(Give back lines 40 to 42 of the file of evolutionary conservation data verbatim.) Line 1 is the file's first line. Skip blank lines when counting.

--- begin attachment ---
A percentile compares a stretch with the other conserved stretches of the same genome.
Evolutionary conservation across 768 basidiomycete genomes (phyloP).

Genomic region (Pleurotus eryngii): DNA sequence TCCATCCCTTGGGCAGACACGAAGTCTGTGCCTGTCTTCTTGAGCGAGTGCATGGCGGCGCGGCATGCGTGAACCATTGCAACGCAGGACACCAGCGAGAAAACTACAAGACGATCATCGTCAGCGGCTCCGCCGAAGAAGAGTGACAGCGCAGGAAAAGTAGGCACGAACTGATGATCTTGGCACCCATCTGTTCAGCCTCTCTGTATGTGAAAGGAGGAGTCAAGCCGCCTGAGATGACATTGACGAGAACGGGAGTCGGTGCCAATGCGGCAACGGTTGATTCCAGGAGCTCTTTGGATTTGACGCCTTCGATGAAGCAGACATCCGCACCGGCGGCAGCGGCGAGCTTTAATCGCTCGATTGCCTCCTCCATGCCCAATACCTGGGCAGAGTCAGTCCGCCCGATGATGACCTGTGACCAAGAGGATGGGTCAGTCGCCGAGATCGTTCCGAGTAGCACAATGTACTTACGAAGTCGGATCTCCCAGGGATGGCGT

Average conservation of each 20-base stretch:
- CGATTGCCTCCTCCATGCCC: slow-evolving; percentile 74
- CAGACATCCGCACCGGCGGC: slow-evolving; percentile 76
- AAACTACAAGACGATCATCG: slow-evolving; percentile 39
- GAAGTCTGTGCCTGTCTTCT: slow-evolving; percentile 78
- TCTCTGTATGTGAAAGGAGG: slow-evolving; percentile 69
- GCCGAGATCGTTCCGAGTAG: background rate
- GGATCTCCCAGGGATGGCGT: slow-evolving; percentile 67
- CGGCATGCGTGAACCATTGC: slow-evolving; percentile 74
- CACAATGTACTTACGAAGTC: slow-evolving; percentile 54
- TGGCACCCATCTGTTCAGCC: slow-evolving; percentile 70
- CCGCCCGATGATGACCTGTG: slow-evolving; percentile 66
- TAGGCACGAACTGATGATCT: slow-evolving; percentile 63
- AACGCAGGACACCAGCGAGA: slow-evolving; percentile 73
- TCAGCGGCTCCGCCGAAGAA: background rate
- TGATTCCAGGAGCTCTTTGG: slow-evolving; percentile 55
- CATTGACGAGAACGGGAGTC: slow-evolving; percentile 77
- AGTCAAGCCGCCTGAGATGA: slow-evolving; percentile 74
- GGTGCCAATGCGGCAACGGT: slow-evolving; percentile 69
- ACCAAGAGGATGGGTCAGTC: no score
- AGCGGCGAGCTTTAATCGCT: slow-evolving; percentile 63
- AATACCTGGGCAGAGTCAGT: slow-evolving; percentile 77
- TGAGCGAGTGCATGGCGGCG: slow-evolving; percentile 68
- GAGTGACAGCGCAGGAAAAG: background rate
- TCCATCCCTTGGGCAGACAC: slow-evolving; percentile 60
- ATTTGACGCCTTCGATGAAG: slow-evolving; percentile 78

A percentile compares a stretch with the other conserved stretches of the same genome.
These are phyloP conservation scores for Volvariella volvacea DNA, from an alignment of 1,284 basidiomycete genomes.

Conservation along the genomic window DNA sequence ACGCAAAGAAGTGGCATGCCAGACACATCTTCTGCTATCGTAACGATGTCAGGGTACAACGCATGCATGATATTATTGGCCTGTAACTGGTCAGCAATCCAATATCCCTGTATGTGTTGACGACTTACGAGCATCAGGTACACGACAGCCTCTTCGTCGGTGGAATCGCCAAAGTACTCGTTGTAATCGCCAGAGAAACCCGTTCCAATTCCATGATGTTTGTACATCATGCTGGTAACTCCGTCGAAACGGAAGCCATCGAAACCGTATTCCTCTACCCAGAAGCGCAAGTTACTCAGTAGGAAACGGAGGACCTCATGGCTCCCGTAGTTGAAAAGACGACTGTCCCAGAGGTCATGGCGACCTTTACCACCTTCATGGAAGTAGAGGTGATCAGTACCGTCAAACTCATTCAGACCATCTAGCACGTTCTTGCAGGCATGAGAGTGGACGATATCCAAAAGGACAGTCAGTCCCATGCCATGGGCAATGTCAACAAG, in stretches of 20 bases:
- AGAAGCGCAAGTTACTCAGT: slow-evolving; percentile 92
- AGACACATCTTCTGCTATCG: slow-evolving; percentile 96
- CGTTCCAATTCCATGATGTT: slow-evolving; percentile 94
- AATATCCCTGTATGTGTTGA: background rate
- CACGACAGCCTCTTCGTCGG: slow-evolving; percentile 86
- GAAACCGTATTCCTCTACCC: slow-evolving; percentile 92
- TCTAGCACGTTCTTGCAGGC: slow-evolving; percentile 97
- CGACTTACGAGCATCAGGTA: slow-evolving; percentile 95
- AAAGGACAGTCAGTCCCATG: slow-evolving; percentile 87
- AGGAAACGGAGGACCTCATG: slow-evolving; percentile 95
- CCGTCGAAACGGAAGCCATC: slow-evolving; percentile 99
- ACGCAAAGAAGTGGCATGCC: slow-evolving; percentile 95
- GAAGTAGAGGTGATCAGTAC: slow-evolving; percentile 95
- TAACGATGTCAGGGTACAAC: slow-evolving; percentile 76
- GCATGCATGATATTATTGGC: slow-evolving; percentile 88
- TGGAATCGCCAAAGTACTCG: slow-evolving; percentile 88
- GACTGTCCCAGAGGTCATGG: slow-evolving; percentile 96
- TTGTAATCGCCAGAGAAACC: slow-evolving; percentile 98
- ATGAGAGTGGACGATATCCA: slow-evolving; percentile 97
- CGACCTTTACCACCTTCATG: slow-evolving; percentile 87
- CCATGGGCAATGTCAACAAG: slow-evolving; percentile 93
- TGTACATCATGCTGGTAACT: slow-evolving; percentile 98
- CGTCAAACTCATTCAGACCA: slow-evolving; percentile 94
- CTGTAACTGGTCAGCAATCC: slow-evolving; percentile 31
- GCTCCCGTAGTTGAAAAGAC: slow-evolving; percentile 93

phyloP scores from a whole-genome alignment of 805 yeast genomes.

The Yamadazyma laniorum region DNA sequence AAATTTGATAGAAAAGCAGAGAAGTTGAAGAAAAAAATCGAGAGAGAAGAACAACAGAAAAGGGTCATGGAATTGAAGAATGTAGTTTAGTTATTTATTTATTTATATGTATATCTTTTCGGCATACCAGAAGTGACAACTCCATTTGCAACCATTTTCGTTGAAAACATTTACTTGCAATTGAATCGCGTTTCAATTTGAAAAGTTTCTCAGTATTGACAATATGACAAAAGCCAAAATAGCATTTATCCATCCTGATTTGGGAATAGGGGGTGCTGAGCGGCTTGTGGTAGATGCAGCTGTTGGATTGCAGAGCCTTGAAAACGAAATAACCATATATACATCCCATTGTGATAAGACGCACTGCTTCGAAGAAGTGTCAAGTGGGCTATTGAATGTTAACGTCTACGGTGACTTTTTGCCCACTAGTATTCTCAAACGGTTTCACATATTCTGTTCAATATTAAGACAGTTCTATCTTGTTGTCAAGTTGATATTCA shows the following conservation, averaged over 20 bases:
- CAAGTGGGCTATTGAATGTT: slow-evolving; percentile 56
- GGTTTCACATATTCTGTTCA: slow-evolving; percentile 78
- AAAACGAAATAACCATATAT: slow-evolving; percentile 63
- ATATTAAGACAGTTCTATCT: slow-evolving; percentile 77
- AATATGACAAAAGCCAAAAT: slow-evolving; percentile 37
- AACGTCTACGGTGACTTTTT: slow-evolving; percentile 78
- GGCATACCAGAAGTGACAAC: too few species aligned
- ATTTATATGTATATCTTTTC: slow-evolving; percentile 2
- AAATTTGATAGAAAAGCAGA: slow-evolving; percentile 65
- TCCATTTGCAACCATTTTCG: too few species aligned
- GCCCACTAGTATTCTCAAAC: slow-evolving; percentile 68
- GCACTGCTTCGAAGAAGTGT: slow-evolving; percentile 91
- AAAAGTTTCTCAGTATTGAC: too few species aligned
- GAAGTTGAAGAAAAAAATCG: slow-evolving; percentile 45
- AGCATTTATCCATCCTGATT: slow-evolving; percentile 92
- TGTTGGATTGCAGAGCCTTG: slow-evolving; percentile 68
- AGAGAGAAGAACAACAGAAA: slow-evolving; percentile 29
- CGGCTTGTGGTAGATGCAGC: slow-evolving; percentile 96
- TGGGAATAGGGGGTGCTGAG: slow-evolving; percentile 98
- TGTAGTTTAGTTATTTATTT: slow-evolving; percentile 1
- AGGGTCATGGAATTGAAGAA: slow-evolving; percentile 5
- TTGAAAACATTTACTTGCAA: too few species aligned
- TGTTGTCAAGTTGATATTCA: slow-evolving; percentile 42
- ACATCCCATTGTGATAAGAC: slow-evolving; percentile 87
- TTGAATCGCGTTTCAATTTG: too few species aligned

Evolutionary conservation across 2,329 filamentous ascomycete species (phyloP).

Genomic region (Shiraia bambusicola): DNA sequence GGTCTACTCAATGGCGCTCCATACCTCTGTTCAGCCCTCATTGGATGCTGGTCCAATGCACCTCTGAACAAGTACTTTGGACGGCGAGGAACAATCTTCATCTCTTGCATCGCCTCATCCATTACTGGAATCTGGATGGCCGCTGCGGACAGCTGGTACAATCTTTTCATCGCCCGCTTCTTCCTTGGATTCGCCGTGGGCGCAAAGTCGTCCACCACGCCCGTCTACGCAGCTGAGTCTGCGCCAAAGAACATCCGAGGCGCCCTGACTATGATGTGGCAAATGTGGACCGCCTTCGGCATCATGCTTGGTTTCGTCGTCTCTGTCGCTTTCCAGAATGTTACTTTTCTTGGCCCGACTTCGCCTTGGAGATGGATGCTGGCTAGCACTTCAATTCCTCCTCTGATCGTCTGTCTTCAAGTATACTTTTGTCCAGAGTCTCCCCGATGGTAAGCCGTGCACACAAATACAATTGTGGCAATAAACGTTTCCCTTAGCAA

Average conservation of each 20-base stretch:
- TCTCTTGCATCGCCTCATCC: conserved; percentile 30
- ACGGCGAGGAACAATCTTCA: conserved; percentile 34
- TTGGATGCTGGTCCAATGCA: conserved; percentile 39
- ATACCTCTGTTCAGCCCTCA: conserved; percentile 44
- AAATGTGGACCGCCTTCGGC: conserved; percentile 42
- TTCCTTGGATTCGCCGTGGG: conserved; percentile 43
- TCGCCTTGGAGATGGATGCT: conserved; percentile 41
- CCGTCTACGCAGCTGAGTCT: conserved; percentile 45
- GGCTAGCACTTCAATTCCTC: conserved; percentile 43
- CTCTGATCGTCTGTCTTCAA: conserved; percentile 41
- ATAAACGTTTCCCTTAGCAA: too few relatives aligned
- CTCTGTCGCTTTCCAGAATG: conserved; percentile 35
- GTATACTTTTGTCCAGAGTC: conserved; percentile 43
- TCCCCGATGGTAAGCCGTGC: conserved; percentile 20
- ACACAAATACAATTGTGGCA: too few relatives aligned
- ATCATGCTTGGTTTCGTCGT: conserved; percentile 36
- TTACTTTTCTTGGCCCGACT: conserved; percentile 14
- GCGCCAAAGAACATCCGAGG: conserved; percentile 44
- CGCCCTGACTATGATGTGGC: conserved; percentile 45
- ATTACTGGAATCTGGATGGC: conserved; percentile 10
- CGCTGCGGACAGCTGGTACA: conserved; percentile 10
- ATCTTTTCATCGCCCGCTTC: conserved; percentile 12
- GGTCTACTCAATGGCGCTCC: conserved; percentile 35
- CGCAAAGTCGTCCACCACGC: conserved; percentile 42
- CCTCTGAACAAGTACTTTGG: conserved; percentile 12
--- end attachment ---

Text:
- CGACTTACGAGCATCAGGTA: slow-evolving; percentile 95
- AAAGGACAGTCAGTCCCATG: slow-evolving; percentile 87
- AGGAAACGGAGGACCTCATG: slow-evolving; percentile 95